The metal charm on the rosary bead strand pictured here was positive for Lead (Pb) at 5,190 ppm when tested with an XRF instrument.
The amount of Lead that is considered toxic in an item made for use by children specifically is anything 100 ppm Lead or higher in the substrate or anything 90 ppm or higher in the paint or coating. To my knowledge this item is not intended for use by children.
My concern for an item like this having lead is two-fold:
- The charm is small enough to be swallowed and with this much Lead if it were swallowed by a young child it could be fatal.
- These items are often put up against the mouth (in normal use – as intended) and are also often used as a fidget by younger children, who might put the charm part in their mouth as they are fidgeting – also creating a significant possible exposure risk.
To read more about XRF testing, Click Here.
I am not aware as to whether or not there are actually rosary bead sets made specifically for use by children. All of the rosary bead sets I have tested to date have had either charms, beads or spacer beads that were positive for high levels of Lead. If you know of a source of Lead-free rosary bead sets, please comment below on this post with a link!
For some links to safer bead choices, Click Here.
A simple solution is to choose a rosary strand with beads, charm and spacers where any metal components are made of sterling silver and any non-metal components are made of natural wood, natural seed beads or natural stone beads (or similar.)
To read more about safer choices for jewelry, Click Here.
This is possibly an area where someone could start a new business making explicitly Lead-free rosary beads and charms!
As always, thank you for reading and for sharing my posts.
Please let me know if you have any questions.
Rita Gergely says
Tamara, I think that rosaries are not usually made specifically for children until their First Communion–around age 7. There are rosaries made with larger wooden beads and some kind of fiber/string for the connections. The medal used to connect the 5 decades of the rosary the rest would still be metal, and while the cross could be made of wood, it might still have a metal figure of Jesus on it. I am not aware of any Catholic medals that are advertised as lead-free–probably because they are typically used by older children and adults.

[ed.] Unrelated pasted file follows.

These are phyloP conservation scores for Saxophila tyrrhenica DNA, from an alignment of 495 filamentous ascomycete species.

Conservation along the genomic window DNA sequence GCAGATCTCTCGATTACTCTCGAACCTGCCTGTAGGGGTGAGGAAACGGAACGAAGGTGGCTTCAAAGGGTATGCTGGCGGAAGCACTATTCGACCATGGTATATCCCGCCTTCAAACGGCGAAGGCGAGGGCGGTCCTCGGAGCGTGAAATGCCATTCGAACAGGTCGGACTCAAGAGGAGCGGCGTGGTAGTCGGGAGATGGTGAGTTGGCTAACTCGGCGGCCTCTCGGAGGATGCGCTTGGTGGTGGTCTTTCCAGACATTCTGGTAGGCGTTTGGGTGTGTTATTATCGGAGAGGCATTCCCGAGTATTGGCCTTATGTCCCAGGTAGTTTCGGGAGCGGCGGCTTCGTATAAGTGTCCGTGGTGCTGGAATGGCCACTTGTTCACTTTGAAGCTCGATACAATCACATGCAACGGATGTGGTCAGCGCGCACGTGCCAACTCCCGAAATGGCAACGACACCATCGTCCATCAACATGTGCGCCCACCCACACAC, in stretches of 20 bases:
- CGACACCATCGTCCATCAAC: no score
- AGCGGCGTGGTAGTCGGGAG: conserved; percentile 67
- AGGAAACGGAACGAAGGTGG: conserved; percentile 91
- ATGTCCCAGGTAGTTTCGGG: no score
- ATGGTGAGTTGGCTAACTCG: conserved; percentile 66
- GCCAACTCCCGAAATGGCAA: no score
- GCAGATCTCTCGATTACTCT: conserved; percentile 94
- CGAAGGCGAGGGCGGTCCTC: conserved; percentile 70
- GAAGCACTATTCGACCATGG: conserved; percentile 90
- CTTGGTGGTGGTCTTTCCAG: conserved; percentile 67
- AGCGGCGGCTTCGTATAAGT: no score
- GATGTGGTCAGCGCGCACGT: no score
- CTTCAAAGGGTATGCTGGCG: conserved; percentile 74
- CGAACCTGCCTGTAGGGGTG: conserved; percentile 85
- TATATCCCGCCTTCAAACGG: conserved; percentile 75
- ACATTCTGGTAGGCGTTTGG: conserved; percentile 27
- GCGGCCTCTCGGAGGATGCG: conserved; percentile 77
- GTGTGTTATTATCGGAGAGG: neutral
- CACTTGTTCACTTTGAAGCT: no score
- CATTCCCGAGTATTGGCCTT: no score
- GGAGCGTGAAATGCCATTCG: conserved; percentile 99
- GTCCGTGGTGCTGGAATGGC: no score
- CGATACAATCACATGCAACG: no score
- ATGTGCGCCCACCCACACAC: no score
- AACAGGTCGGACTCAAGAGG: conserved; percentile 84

Thank you so much for commenting, Rita! This seems like it could be a great business idea for someone!
There is a brand of rosaries for children called “chews life” that are made entirely from silicone, fibrous string, and a white plastic connector. They are meant for little kids to be able to teeth with, like “teething necklaces” that are popular these days. There is also a type of rosary that can be made entirely from knots in synthetic cord that is very popular. A quick google search brought this rosary up that had paracord with stainless steel and wood beads. Not sure if the wood is painted or if the corpus would still be a problem, but would be interested to know. https://www.catholiccompany.com/st-benedict-paracord-rosary-i123960/?gclid=Cj0KCQiAq5meBhCyARIsAJrtdr6VDGcpB3pLSZwAhFqkfpoHGV3hpmUJenlXi48fEavAIfNH9FIZmVUaAjMUEALw_wcB
Also found a handmade one with a stainless steel corpus and beads, but which might have issues with the center bead https://www.etsy.com/listing/1250903681/stainless-steel-miraculous-double-faced?gbraid=0AAAAADtcfRIliVYgFnE4Xv4V9k08-kDEX&gpla=1&gao=1&&utm_source=google&utm_medium=cpc&utm_campaign=shopping_us_-jewelry&utm_custom1=_k_Cj0KCQiAq5meBhCyARIsAJrtdr41UMyATkbCblpnNih1SFXef4I9g2o0VMQ-a37CVEANbmOizYMEonIaAiQgEALw_wcB_k_&utm_content=go_12665398257_121762925993_511610210343_pla-295491029933_m__1250903681_468329220&utm_custom2=12665398257&gbraid=0AAAAADtcfRIliVYgFnE4Xv4V9k08-kDEX&gclid=Cj0KCQiAq5meBhCyARIsAJrtdr41UMyATkbCblpnNih1SFXef4I9g2o0VMQ-a37CVEANbmOizYMEonIaAiQgEALw_wcB
I would totally be interested in making lead safe rosaries if you would’ve willing to test some prototypes.
Thanks for sharing these links!